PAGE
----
Joseph's response:

He walked across the room, returned, and stood before me. With the most beautiful expression of countenance, he said, "God almighty bless you. You shall have a manifestation of the will of God concerning you; a testimony that you can never deny. I will tell you what it shall be. It shall be that peace and joy that you never knew."

That night, Lucy reported:

It was near after another sleepless night when my room was lighted up by a heavenly influence. To me it was, in comparison, like the brilliant sun bursting through the darkest cloud. The words of the Prophet were indeed fulfilled. My soul was filled with a calm, sweet peace that "I never knew." Supreme happiness took possession of me, and I received a powerful and irresistible testimony of the truth of plural marriage, which has been like an anchor to the soul through all the trials of life. I felt that I must go out into the morning air and give vent to the joy and gratitude that filled my soul. As I descended the stairs, President Smith opened the door below, took me by the hand and said, "Thank God, you have the testimony. I too have prayed." He led me to a chair, placed his hands upon my head, and blessed me with every blessing my heart could possibly desire.
– Lucy Walker

Even with Lucy's revelation and consent, Joseph then sought the permission of her oldest male relative in Nauvoo, her brother William Holmes Walker. He said:

The Prophet invited me to hitch up my horse with one of his...and to ride with him....On this occasion the subject of celestial, or plural marriage, was introduced to me. As we returned home he remarked, 'If there was anything I did not understand to hold on a little, and I would understand it."....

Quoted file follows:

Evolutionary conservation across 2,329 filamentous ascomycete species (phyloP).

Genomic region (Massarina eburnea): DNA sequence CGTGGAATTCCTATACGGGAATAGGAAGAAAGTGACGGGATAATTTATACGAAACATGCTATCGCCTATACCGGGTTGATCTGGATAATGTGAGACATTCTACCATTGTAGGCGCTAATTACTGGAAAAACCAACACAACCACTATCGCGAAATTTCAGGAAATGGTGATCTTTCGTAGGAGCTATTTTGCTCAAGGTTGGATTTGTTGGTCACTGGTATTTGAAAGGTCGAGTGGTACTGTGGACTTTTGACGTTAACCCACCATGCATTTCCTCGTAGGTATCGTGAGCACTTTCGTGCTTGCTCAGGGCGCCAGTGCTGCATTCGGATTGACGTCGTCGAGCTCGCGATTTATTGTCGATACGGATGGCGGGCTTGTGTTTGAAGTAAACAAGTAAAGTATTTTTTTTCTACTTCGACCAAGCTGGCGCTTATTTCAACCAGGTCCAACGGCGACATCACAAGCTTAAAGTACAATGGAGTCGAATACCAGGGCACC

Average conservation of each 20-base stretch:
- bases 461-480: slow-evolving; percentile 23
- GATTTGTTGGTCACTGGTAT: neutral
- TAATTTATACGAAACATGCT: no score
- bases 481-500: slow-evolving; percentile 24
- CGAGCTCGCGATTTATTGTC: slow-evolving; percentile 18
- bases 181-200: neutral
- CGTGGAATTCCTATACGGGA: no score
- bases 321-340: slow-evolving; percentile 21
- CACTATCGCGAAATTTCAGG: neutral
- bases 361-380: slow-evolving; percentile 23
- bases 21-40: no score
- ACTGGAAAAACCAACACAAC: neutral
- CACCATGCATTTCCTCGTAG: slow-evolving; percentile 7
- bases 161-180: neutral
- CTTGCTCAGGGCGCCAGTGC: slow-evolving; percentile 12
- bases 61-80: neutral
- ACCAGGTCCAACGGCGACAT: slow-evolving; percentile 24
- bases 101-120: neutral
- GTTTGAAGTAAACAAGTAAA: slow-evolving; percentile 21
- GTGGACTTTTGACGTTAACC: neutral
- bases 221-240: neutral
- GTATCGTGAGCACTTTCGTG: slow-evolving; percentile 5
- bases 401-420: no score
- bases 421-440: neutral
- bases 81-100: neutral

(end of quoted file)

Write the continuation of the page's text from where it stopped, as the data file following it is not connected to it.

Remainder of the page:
In the spring of 1843, my father, being away on a mission, the Prophet asked my consent, for my sister Lucy in Marriage. I replied that if it was her free will and choice, I had no objection....

When father returned from his mission, the matter being fully explained in connection with the doctrine, received his endorsement and all parties concerned received his approbation.

— William Holmes Walker

This is the only case of any kind of deadline being given, and it only came because Joseph saw how unhappy Lucy was as she hesitated with a decision over a period of months.


Question: How many Mormon women refused offers of plural marriage?

It is difficult to know how many women refused plural marriage—if they said nothing, then we may have no way of knowing if they refused. Some cited in LDS sources include:

  • Sarah Granger Kimball
  • Rachel Ivins (Grant)
  • Lydia Moon
  • Cordelia C. Morley (Cox)
  • Esther M. Johnson
  • Nancy Rigdon - daughter of Sidney Rigdon
  • Sarah Pratt - wife of Orson Pratt[4]